Osman already had ten years of Premier League experience for Everton behind him by the time he made his England debut at the age of 31. The Wigan native must have felt his international chances were slim in the noughties, with England’s golden generation firmly in play But Osman’s impressive form under David Moyes in 2012 led to a shock call-up to face Sweden in a friendly. Of course, Zlatan Ibrahimovic wasn’t going to let someone else steal the headlines that day; the Swede scored four times in the match, including an outrageous overhead kick from 25 yards out.
Seasonal reminder that Leon Osman received his first senior England cap aged 31, but it was during Movember, so every picture of him in the shirt has him looking like an inter-war spiv. pic.twitter.com/lJlGBAluEr
— Sam Whyte (@SamWhyte) November 3, 2019
Central midfield: Kevin Richardson
Richardson made his first and only international appearance at 31 years of age in 1994, alongside fellow old debutant Steve Bould. An England cap seemed justified for a player who was part of league title-winning teams at Everton and Arsenal in the eighties. Just before his England call-up, Richardson had captained Aston Villa to a League Cup win over Premier League champions Manchester United in a man-of-the-match performance.
Central midfield: Tim Sherwood
A year after Zinedine Zidane had inspired France to World Cup glory, Tim Sherwood made his victorious England debut at the age of 30. Jack Walker was right all along.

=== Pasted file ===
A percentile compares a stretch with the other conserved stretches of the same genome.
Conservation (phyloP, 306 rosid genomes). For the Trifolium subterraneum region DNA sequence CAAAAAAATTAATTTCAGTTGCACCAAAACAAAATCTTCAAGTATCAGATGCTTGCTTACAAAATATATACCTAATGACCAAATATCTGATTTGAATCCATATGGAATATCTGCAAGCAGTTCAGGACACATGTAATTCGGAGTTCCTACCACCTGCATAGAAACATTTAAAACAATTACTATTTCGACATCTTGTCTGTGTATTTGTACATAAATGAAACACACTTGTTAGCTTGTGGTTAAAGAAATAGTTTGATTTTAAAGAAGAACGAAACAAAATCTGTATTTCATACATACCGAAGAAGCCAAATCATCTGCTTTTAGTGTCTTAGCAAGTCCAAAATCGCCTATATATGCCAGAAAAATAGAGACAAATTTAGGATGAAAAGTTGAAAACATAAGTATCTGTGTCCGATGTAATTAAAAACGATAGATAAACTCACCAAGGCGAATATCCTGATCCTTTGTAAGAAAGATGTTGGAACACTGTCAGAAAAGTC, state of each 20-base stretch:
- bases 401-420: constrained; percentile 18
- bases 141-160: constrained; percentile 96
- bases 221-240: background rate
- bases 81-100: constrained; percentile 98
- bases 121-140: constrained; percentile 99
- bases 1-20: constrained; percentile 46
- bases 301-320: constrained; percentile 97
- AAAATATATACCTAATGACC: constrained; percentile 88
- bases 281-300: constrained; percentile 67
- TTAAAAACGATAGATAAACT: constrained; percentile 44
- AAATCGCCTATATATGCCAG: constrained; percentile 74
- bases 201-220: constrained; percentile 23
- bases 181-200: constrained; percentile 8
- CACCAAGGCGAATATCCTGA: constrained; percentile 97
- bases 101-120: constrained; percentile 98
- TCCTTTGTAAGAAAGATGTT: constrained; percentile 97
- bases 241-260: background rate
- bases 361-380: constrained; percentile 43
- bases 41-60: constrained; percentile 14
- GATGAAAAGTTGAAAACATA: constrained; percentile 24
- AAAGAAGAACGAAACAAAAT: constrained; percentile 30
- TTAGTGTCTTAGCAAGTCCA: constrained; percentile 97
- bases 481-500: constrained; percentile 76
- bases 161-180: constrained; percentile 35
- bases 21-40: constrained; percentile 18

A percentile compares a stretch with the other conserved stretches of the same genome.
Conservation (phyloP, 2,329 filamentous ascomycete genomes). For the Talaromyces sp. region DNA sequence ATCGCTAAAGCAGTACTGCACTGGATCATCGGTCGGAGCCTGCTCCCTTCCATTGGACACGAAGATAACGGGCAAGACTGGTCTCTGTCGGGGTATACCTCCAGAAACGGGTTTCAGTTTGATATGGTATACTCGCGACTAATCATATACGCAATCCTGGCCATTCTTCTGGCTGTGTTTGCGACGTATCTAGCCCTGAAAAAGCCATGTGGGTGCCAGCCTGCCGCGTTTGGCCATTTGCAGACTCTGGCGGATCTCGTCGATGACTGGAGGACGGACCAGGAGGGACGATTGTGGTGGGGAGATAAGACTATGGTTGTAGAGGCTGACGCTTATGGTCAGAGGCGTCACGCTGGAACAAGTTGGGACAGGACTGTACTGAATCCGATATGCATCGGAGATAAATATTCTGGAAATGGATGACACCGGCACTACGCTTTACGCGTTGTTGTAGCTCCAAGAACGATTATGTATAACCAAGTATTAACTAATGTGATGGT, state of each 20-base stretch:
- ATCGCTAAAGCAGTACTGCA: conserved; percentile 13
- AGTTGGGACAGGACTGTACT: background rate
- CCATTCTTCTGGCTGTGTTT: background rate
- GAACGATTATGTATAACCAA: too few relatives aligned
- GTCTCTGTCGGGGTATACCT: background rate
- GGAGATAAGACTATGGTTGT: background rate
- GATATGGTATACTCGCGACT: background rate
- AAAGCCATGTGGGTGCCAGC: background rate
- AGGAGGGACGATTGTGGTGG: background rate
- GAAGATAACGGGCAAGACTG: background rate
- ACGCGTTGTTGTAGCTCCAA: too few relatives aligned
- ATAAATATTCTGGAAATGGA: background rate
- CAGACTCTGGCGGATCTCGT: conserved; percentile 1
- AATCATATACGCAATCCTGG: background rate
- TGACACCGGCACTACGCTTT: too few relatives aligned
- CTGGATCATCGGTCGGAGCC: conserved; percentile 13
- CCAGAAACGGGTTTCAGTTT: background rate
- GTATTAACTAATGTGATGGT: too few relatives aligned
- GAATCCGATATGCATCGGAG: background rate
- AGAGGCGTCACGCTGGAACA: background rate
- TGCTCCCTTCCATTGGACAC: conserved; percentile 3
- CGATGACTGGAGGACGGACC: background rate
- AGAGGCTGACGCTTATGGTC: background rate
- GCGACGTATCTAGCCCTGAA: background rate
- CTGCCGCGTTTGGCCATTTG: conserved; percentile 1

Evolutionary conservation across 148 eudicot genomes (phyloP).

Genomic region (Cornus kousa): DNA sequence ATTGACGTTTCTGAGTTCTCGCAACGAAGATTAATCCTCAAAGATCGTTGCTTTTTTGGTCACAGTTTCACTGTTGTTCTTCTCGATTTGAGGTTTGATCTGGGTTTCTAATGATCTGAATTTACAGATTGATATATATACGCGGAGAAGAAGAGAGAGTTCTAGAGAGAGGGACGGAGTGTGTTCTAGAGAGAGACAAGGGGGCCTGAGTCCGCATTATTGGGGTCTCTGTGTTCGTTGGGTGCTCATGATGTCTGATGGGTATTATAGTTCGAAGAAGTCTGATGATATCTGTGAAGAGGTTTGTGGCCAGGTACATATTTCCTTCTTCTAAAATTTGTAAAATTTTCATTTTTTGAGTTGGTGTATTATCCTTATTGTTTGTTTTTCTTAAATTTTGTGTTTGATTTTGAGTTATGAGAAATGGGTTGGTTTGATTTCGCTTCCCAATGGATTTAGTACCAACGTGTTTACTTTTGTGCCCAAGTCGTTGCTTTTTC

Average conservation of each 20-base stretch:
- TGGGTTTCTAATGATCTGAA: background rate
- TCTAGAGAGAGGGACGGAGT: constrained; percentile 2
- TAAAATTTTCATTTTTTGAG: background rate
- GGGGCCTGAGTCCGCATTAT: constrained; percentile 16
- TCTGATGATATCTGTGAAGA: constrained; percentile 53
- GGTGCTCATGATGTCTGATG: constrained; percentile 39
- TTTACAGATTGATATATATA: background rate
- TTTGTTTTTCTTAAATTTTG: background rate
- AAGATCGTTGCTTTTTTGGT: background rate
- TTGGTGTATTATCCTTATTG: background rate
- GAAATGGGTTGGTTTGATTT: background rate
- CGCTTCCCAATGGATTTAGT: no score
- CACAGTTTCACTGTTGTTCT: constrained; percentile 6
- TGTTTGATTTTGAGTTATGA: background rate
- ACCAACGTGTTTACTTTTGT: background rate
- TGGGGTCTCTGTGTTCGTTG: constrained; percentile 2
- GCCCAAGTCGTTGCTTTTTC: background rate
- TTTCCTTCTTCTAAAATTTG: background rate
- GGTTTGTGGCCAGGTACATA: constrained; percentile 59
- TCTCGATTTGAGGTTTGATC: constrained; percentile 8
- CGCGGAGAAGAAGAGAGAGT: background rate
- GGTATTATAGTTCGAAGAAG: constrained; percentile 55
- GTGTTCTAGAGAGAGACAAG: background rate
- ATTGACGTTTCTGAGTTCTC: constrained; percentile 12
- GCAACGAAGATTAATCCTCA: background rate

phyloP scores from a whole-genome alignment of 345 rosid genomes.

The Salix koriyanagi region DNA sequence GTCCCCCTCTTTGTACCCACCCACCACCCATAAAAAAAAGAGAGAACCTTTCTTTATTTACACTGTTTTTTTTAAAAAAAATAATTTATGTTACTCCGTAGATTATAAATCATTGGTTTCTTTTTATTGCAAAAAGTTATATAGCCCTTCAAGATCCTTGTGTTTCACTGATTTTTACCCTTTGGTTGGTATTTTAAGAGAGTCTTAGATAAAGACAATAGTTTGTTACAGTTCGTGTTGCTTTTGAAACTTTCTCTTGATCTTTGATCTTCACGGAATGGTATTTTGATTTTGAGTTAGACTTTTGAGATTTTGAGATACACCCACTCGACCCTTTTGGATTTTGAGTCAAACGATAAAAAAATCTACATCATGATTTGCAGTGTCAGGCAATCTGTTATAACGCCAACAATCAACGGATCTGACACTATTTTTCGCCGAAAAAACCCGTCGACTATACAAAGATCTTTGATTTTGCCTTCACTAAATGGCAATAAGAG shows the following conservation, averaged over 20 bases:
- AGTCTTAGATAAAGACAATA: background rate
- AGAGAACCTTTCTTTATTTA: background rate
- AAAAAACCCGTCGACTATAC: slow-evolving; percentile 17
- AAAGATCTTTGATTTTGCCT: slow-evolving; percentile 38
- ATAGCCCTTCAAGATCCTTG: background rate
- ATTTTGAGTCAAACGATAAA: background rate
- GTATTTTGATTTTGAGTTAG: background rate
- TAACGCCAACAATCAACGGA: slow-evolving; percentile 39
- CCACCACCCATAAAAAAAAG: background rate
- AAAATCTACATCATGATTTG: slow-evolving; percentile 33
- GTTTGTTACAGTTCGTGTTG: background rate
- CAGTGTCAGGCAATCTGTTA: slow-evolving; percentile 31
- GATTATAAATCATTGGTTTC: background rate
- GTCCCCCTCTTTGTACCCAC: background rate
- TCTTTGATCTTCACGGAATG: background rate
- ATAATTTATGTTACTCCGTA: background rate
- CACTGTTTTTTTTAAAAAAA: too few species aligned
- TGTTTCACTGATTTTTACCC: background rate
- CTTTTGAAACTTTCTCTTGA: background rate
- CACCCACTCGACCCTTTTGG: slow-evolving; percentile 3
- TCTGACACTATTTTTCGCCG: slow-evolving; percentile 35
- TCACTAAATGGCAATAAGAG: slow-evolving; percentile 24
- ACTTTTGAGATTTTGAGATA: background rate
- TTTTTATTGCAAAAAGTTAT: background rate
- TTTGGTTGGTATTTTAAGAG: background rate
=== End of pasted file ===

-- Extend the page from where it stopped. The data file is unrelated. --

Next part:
Left wing: Steve Guppy
Lee Sharpe’s unfulfilled potential meant England managers had a headache when trying to find a left-wing solution in the nineties. Despite showing good form for Leicester City in the Premier League, many felt Steve Guppy would be a fish out of water when thrust into the international scene in 1999. Aged 30 at the time, Guppy made his first and only England appearance against Belgium. He went on to win the League Cup with the Foxes in 2000, but missed out on the European Championship squad that summer.
Frank Lampard made his international debut in Steve Guppy’s only appearance for England. There’s your actual Golden Generation.
— Duncan Alexander (@oilysailor) August 26, 2014
Striker: Kevin Davies
Davies must have been bowled over in 2010 when he became the oldest player to make his England debut since Leslie Compton in 1950. Aged 33 at the time, Davies had been battling defenders in the Premier League for years as the toughened spearhead of the Bolton Wanderers attack. Even though he only appeared once for his country, it marked an impressive turn-around in fortunes for Davies. It looked as though the Sheffield native was finished at the top level after his failed big-money move to Blackburn Rovers in 1998, yet he ended his career as a full international with 88 Premier League goals to his name.
Striker: Rickie Lambert
In 2013, Southampton player Rickie Lambert made his England debut against Scotland, scoring in a 3-2 win. A year later, Lambert made his 11th and last England appearance, also versus Scotland. By that time he was a Liverpool player, having secured a move to the club he had always supported in the summer of 2014. A first England cap at 31, a move to his dream club at 32. Although it didn’t quite work out for Lambert at Anfield, it is still an amazing story.
James Wiles – whose Instagram has a whole load more XIs